Post # 164 A Recipe for Peace

September 11, 2013 at 11:23 AM | Posted in Uncategorized | Comments Off on Post # 164 A Recipe for Peace

Twelve years ago, I was sitting in my office at work just across the Potomac from Washington, D.C.  It was fairly early in the morning, when my news alert on my computer announced that a plane had just hit one of the towers of the World Trade Center.  I rushed down the long hallway to the a friend’s office.  He had a small TV there, actually one that I’d given him as I didn’t want it any more.  We watched and listened to news reports about what happened.  A dread suspicion was growing in my stomach, and I prayed that it was “simple” pilot error.  I’ve worked my whole life with computers and have spent years on airplanes.  For such a large plane to make that kind of error, well, it just couldn’t happen.

I went back to my office to call my wife.  All pretense of work was suspended as everyone in the metropolitan area was glued to television, radio, and computer news.  We talked about it and she offered the explanation that it might have something to do with the protests of the World Monetary Fund meeting taking place in Seattle, or thereabouts, at the time.  That seemed a little too out of their range to me.  There was a name I’d been hearing more and more recently, during my travels for the State Dept. and my time at home.  Bin Laden.  He was supposed to be behind attacks on two American embassies in Africa, as well as the bombing of an aircraft carrier in the Middle East.

A few minutes after we hung up, our minds reeled at the news that the second tower had been hit.  I knew immediately we were under attack.  Again, we were glued to the five inch black and white screen watching over and over as the plane hit the building.  I ached for those in the buildings and in the planes.  I wanted to shout at the people on the ground to move, to get out of the way.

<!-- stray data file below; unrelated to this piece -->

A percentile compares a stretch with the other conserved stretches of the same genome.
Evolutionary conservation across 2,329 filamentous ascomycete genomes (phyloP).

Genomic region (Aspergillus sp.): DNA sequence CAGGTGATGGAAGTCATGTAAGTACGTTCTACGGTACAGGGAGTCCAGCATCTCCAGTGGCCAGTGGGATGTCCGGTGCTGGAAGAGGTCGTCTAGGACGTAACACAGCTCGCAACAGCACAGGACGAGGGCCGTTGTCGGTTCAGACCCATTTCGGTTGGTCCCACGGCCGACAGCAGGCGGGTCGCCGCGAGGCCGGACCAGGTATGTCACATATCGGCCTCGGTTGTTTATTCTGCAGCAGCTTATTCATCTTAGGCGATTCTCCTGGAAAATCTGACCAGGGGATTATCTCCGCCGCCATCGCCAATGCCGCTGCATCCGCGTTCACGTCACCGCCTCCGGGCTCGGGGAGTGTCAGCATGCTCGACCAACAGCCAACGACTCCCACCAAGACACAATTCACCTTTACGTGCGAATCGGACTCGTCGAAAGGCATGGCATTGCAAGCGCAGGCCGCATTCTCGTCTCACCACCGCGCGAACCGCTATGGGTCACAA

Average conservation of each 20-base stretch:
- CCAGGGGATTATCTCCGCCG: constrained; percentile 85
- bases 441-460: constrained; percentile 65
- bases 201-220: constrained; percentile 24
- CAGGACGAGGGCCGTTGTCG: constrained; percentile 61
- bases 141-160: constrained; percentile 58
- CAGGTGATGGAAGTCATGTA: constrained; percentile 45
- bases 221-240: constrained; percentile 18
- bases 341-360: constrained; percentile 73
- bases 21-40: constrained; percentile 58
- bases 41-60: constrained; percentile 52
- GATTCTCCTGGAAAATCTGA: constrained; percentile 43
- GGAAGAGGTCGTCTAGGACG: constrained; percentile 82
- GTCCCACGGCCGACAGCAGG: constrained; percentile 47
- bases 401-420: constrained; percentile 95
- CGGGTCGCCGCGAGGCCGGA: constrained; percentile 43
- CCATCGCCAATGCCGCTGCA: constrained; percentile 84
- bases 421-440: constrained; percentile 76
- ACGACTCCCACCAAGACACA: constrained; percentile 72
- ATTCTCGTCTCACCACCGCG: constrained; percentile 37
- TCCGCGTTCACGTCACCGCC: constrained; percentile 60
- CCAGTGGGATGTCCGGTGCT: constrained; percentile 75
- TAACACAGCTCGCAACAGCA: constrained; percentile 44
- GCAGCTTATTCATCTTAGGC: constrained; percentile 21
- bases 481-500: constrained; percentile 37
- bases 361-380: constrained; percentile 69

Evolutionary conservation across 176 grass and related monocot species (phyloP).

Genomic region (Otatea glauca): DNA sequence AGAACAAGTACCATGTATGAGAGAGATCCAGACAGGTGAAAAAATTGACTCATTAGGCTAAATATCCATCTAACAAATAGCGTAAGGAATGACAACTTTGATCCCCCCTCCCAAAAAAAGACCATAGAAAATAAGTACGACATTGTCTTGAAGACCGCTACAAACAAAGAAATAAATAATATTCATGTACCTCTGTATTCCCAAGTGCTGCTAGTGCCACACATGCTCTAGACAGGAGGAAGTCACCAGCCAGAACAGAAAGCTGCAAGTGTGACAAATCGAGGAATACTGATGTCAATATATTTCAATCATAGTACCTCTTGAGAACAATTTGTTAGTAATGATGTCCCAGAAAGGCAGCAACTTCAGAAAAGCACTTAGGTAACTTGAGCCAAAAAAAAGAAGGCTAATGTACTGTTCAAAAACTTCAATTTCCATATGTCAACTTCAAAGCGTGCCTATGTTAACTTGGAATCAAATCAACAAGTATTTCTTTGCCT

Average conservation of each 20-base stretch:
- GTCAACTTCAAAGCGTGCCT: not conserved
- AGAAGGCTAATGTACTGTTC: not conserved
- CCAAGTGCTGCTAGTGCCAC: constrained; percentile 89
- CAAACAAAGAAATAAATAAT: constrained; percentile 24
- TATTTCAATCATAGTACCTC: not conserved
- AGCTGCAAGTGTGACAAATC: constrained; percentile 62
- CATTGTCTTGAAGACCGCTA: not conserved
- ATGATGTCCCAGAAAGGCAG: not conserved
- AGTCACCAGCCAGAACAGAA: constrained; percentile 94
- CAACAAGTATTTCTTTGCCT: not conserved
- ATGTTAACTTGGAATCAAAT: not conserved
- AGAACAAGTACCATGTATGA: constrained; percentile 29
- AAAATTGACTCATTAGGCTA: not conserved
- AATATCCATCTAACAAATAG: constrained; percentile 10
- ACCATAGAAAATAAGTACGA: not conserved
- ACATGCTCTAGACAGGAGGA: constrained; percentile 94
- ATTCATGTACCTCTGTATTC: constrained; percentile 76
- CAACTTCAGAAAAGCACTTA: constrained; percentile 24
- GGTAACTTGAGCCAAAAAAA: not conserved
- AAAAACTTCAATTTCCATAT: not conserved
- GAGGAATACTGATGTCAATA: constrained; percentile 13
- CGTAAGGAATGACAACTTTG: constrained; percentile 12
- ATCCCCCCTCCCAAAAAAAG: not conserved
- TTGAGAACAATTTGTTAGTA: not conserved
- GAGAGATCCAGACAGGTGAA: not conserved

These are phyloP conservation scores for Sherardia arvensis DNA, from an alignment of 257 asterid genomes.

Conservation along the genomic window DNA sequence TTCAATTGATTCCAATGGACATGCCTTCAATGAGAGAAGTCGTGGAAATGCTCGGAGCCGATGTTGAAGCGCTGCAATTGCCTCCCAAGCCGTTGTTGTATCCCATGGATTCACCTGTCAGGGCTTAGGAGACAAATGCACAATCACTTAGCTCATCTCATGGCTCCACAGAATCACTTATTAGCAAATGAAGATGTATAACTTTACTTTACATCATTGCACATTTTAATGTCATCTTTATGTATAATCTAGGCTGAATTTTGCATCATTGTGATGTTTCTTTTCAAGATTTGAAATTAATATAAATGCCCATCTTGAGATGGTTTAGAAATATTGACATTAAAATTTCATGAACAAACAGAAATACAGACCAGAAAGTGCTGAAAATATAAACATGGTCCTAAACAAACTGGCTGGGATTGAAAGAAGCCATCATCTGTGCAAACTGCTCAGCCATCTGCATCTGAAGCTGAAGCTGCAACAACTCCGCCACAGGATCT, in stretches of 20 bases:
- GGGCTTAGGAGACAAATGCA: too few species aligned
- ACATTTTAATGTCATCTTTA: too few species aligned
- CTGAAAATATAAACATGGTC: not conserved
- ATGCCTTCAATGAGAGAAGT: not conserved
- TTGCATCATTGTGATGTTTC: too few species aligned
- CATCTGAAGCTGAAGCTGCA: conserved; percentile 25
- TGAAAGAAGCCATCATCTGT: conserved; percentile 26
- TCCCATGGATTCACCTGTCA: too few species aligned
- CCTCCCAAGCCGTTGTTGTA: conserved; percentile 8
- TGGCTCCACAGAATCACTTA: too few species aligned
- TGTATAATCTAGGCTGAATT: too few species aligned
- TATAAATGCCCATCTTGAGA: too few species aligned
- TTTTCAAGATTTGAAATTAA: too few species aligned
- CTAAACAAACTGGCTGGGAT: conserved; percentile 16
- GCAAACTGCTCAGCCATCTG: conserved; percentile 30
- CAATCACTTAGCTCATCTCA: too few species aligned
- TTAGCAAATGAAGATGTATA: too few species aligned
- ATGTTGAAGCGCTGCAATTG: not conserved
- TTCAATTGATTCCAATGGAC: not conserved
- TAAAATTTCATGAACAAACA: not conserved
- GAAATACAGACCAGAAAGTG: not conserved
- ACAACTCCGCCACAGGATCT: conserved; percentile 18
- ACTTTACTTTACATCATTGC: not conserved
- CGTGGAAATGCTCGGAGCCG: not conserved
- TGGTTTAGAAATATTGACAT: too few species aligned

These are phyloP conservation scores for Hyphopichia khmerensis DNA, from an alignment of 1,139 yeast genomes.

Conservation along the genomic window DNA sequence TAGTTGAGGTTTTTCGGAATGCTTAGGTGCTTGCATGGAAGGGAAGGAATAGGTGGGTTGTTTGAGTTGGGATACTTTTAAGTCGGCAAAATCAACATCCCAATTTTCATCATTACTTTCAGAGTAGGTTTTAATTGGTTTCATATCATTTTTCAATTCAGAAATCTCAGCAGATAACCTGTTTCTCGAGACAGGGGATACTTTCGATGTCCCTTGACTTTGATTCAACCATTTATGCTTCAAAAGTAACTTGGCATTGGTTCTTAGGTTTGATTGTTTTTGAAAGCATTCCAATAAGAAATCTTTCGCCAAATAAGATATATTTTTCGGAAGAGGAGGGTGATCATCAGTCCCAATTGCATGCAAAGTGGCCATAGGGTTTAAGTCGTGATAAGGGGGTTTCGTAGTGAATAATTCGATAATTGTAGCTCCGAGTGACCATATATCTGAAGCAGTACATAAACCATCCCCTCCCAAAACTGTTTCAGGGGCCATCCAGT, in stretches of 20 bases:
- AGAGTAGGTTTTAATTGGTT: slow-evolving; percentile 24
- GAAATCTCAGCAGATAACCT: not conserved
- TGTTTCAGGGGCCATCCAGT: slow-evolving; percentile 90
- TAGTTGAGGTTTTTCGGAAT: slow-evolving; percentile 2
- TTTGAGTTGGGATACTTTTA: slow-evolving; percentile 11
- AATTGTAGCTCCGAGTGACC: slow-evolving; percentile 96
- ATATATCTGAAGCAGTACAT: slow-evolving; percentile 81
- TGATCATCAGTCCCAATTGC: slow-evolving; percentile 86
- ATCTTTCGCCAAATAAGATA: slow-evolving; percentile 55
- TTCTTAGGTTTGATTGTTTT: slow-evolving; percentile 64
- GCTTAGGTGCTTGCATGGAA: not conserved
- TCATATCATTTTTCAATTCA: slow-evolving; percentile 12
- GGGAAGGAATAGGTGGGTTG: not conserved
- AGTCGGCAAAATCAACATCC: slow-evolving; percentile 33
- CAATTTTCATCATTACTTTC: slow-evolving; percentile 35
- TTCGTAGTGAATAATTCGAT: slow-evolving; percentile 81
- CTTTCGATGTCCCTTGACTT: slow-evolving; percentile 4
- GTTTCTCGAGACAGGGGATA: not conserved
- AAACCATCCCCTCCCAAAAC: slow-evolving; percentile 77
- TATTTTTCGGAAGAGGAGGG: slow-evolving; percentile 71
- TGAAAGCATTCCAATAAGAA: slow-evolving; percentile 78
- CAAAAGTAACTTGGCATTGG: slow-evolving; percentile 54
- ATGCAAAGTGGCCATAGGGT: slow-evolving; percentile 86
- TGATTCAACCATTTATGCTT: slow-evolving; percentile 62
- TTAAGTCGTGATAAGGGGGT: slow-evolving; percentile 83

Then, a short time later, I felt our building shake a little.  “What the hell?” I thought.  Before I had a chance to even put my fingers to my keyboard, one of the senior managers was running down the hall alerting staff to the fact that a plane just hit the Pentagon, a quarter of a mile from our building.  The entire metro area was being evacuated.

I immediately got on the phone to my wife.  “Get home.” I told her.  “I don’t care what excuse you give them, quit if you have to.  Get away from the airport, and get home.  Call your parents and let them know what’s happening.”

I called my sister-in-law who worked in D.C.  I said, “Get out of the city.  I’m sorry I don’t know how to tell you how to do that, but you have to get out of the city.”

I made several other calls that morning to let friends and colleagues know what was happening.  I was a subcontractor working for another firm, and I had four other employees under me.  The primary contractor had not given the okay to leave the office for the day, but I told my people to go home.  The senior manager tried to tell me I didn’t have authority to do that, but I told her that I was going to make certain that my staff was safe; that she was free to act in any way she chose with her staff.

While we were having this discussion, word came from her company that we could evacuate so it became moot.  A couple of senior managers and myself stayed to make sure everyone was off our floor before we started to head out.  I suddenly realized that there were several maintenance workers in another part of the building doing remodeling who might not have heard.  I ran to their area and explained as best I could given our language barriers.  They got the point and started leaving, as well.